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Money, Mandates, and Local Control in American Public Education

Bryan Shelly

Publication Year: 2011

"This book is outstanding. . . . [N]o one has delved into the issue of school financing with such depth, data, and thoughtful analysis. It is simply the best in the field." ---Susan B. Neuman, University of Michigan, and former U.S. Assistant Secretary of Elementary and Secondary Education "The most pressing question in American education today is how to allocate school financing and policy-making responsibility among local, state, and national governments. Bryan Shelly's valuable book sheds new light on this question and should be of great interest not only to those who study education policy, but also to scholars of federalism, public finance, and public policy more generally." ---Patrick McGuinn, Drew University "Bryan Shelly offers an insightful and persuasive analysis of the relationship between centralized funding and local control in American public education. His findings---of 'local control' as a reified ideal and political weapon in the politics of redistribution, and of the power of unfunded mandates operating at the margins of local school budgets---will provide a welcome addition to the study of the politics of school finance in the United States." ---Scott Abernathy, University of Minnesota Pointing to the disparities between wealthy and impoverished school districts in areas where revenue depends primarily upon local taxes, reformers repeatedly call for the centralization of school funding. Their proposals meet resistance from citizens, elected officials, and school administrators who fear the loss of local autonomy. Bryan Shelly finds, however, that local autonomy has already been compromised by federal and state governments, which exercise a tremendous amount of control over public education despite their small contribution to a school system's funding. This disproportionate relationship between funding and control allows state and federal officials to pass education policy yet excuses them from supplying adequate funding for new programs. The resulting unfunded and underfunded mandates and regulations, Shelly insists, are the true cause of the loss of community control over public education. Shelly outlines the effects of the most infamous of underfunded federal mandates, the No Child Left Behind Act of 2001 (NCLB), and explores why schools implemented it despite its unpopularity and out-of-pocket costs. Shelly's findings hold significant implications for school finance reform, NCLB, and the future of intergovernmental relations. Jacket photograph: © iStockphoto.com/michelle_d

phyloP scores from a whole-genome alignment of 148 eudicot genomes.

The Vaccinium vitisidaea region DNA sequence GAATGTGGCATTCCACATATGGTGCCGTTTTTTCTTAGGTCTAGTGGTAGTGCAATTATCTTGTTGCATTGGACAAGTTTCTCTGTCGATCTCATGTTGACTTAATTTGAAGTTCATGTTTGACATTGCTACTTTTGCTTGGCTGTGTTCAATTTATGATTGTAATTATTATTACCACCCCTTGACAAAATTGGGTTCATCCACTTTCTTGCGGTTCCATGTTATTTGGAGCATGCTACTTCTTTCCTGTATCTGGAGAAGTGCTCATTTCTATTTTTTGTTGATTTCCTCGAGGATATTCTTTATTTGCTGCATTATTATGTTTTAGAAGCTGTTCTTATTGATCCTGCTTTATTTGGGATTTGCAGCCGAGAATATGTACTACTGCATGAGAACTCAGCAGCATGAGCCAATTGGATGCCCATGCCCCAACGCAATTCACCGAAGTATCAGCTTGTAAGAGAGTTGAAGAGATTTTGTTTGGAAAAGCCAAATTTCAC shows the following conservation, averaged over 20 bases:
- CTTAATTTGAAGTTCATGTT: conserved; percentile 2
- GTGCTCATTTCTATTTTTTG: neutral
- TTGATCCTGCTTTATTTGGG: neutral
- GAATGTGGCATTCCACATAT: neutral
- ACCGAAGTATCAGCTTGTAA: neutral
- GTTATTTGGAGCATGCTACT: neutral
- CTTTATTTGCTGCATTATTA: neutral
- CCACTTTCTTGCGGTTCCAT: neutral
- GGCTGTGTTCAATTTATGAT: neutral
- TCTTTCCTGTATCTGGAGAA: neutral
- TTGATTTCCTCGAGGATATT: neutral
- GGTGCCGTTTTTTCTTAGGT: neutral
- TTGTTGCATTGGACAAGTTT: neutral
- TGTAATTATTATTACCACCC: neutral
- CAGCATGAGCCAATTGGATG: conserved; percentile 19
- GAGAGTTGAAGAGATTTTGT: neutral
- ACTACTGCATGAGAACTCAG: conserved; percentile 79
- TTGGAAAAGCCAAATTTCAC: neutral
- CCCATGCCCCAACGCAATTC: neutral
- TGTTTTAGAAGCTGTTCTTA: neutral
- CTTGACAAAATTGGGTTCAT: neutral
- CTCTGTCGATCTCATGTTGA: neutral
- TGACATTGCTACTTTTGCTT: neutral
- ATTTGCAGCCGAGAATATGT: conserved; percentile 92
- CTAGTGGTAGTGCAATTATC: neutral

Published by: University of Michigan Press

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Acknowledgments

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pp. vii-viii

Had I not had such a positive experience in a public school district, I doubt I would have been so interested in the system as a whole. My first note of thanks must go to my teachers in the Pennridge School District for helping me grow as a person and giving me an ideal template of the type of education that I would like all students to receive. First among equals ....

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1. Equity and Control in School Funding

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pp. 1-16

When one thinks about public education, what is the first image that comes to mind? Many people will remember their own or their children’s schools, particularly if one had a favorite teacher or class or caught the winning touchdown that vanquished a hated rival. Others may think fondly of the promise that public education will help all students achieve ...

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2. Mechanical Advantage? : How the Piper Link May Work

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pp. 17-30

A proverb is an attempt to express the essence of a complex truth in a few words, but the relationship between funding from centralized levels of an intergovernmental system and the autonomy of decentralized levels is anything but simple. Even those who believe in a strong relationship between the two would agree that the failure more clearly to hypothesize the ...